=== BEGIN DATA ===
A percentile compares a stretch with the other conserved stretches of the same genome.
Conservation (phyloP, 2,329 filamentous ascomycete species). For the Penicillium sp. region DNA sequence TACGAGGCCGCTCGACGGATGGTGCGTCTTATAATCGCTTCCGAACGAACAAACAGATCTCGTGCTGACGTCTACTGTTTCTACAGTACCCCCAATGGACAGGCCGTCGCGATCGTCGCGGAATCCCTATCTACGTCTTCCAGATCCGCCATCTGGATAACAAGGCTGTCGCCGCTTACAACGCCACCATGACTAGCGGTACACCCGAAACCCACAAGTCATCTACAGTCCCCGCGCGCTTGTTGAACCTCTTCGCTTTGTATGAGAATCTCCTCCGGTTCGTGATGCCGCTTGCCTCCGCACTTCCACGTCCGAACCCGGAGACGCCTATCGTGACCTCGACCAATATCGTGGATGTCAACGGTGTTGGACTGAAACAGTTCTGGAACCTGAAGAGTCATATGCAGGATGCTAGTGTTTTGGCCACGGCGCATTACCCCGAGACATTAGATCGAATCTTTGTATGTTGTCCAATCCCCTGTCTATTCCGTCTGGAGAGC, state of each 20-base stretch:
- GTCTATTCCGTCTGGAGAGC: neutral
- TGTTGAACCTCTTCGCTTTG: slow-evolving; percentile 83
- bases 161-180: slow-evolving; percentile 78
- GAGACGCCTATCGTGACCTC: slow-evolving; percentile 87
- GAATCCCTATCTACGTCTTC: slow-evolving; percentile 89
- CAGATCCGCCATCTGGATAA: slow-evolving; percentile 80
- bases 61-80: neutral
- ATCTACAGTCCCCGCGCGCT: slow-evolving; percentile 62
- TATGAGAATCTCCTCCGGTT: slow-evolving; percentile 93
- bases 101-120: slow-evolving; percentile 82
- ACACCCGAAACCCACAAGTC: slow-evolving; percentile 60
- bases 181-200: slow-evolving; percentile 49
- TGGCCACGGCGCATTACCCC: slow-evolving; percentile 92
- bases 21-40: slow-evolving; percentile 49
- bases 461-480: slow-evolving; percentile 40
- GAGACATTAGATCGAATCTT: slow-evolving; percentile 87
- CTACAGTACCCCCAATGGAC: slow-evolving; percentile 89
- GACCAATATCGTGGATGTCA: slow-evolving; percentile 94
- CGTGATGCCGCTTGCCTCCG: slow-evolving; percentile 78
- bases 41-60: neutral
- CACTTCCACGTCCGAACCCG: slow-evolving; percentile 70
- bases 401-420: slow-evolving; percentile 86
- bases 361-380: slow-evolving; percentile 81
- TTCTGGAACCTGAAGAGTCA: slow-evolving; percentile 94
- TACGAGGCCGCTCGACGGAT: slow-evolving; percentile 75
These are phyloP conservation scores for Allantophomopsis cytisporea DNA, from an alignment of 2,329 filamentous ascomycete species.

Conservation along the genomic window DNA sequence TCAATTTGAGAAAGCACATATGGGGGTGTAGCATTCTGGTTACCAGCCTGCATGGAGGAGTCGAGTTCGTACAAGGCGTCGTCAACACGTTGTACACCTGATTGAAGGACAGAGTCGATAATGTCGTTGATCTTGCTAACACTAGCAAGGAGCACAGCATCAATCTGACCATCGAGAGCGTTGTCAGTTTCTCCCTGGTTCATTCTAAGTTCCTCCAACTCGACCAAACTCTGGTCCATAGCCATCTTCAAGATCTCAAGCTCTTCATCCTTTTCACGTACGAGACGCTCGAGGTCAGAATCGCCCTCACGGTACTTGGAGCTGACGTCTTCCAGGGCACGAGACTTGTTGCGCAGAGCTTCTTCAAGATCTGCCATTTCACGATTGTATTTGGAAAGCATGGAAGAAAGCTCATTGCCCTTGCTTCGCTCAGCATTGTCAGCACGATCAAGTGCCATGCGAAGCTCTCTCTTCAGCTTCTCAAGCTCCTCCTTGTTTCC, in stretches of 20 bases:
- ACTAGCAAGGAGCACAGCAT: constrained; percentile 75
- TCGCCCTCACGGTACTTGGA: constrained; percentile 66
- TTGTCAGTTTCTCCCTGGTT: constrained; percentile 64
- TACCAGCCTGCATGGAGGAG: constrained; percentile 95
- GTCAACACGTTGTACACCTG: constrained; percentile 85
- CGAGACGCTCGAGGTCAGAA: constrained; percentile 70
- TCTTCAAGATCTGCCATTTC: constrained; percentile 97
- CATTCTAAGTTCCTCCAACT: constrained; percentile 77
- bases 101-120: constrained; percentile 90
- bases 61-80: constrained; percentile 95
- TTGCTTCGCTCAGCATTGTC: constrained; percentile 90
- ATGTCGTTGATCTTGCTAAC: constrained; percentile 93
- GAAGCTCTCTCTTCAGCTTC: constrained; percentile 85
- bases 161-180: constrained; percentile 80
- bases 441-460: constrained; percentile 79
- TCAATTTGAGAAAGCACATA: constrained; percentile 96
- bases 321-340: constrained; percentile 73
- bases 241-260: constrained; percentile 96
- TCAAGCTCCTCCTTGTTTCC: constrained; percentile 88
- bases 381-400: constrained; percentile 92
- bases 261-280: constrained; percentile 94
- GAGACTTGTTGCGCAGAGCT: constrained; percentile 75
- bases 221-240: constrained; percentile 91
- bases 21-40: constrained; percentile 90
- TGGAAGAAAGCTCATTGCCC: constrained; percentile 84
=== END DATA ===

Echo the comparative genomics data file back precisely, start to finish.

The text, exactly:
A percentile compares a stretch with the other conserved stretches of the same genome.
Conservation (phyloP, 2,329 filamentous ascomycete species). For the Penicillium sp. region DNA sequence TACGAGGCCGCTCGACGGATGGTGCGTCTTATAATCGCTTCCGAACGAACAAACAGATCTCGTGCTGACGTCTACTGTTTCTACAGTACCCCCAATGGACAGGCCGTCGCGATCGTCGCGGAATCCCTATCTACGTCTTCCAGATCCGCCATCTGGATAACAAGGCTGTCGCCGCTTACAACGCCACCATGACTAGCGGTACACCCGAAACCCACAAGTCATCTACAGTCCCCGCGCGCTTGTTGAACCTCTTCGCTTTGTATGAGAATCTCCTCCGGTTCGTGATGCCGCTTGCCTCCGCACTTCCACGTCCGAACCCGGAGACGCCTATCGTGACCTCGACCAATATCGTGGATGTCAACGGTGTTGGACTGAAACAGTTCTGGAACCTGAAGAGTCATATGCAGGATGCTAGTGTTTTGGCCACGGCGCATTACCCCGAGACATTAGATCGAATCTTTGTATGTTGTCCAATCCCCTGTCTATTCCGTCTGGAGAGC, state of each 20-base stretch:
- GTCTATTCCGTCTGGAGAGC: neutral
- TGTTGAACCTCTTCGCTTTG: slow-evolving; percentile 83
- bases 161-180: slow-evolving; percentile 78
- GAGACGCCTATCGTGACCTC: slow-evolving; percentile 87
- GAATCCCTATCTACGTCTTC: slow-evolving; percentile 89
- CAGATCCGCCATCTGGATAA: slow-evolving; percentile 80
- bases 61-80: neutral
- ATCTACAGTCCCCGCGCGCT: slow-evolving; percentile 62
- TATGAGAATCTCCTCCGGTT: slow-evolving; percentile 93
- bases 101-120: slow-evolving; percentile 82
- ACACCCGAAACCCACAAGTC: slow-evolving; percentile 60
- bases 181-200: slow-evolving; percentile 49
- TGGCCACGGCGCATTACCCC: slow-evolving; percentile 92
- bases 21-40: slow-evolving; percentile 49
- bases 461-480: slow-evolving; percentile 40
- GAGACATTAGATCGAATCTT: slow-evolving; percentile 87
- CTACAGTACCCCCAATGGAC: slow-evolving; percentile 89
- GACCAATATCGTGGATGTCA: slow-evolving; percentile 94
- CGTGATGCCGCTTGCCTCCG: slow-evolving; percentile 78
- bases 41-60: neutral
- CACTTCCACGTCCGAACCCG: slow-evolving; percentile 70
- bases 401-420: slow-evolving; percentile 86
- bases 361-380: slow-evolving; percentile 81
- TTCTGGAACCTGAAGAGTCA: slow-evolving; percentile 94
- TACGAGGCCGCTCGACGGAT: slow-evolving; percentile 75
These are phyloP conservation scores for Allantophomopsis cytisporea DNA, from an alignment of 2,329 filamentous ascomycete species.

Conservation along the genomic window DNA sequence TCAATTTGAGAAAGCACATATGGGGGTGTAGCATTCTGGTTACCAGCCTGCATGGAGGAGTCGAGTTCGTACAAGGCGTCGTCAACACGTTGTACACCTGATTGAAGGACAGAGTCGATAATGTCGTTGATCTTGCTAACACTAGCAAGGAGCACAGCATCAATCTGACCATCGAGAGCGTTGTCAGTTTCTCCCTGGTTCATTCTAAGTTCCTCCAACTCGACCAAACTCTGGTCCATAGCCATCTTCAAGATCTCAAGCTCTTCATCCTTTTCACGTACGAGACGCTCGAGGTCAGAATCGCCCTCACGGTACTTGGAGCTGACGTCTTCCAGGGCACGAGACTTGTTGCGCAGAGCTTCTTCAAGATCTGCCATTTCACGATTGTATTTGGAAAGCATGGAAGAAAGCTCATTGCCCTTGCTTCGCTCAGCATTGTCAGCACGATCAAGTGCCATGCGAAGCTCTCTCTTCAGCTTCTCAAGCTCCTCCTTGTTTCC, in stretches of 20 bases:
- ACTAGCAAGGAGCACAGCAT: constrained; percentile 75
- TCGCCCTCACGGTACTTGGA: constrained; percentile 66
- TTGTCAGTTTCTCCCTGGTT: constrained; percentile 64
- TACCAGCCTGCATGGAGGAG: constrained; percentile 95
- GTCAACACGTTGTACACCTG: constrained; percentile 85
- CGAGACGCTCGAGGTCAGAA: constrained; percentile 70
- TCTTCAAGATCTGCCATTTC: constrained; percentile 97
- CATTCTAAGTTCCTCCAACT: constrained; percentile 77
- bases 101-120: constrained; percentile 90
- bases 61-80: constrained; percentile 95
- TTGCTTCGCTCAGCATTGTC: constrained; percentile 90
- ATGTCGTTGATCTTGCTAAC: constrained; percentile 93
- GAAGCTCTCTCTTCAGCTTC: constrained; percentile 85
- bases 161-180: constrained; percentile 80
- bases 441-460: constrained; percentile 79
- TCAATTTGAGAAAGCACATA: constrained; percentile 96
- bases 321-340: constrained; percentile 73
- bases 241-260: constrained; percentile 96
- TCAAGCTCCTCCTTGTTTCC: constrained; percentile 88
- bases 381-400: constrained; percentile 92
- bases 261-280: constrained; percentile 94
- GAGACTTGTTGCGCAGAGCT: constrained; percentile 75
- bases 221-240: constrained; percentile 91
- bases 21-40: constrained; percentile 90
- TGGAAGAAAGCTCATTGCCC: constrained; percentile 84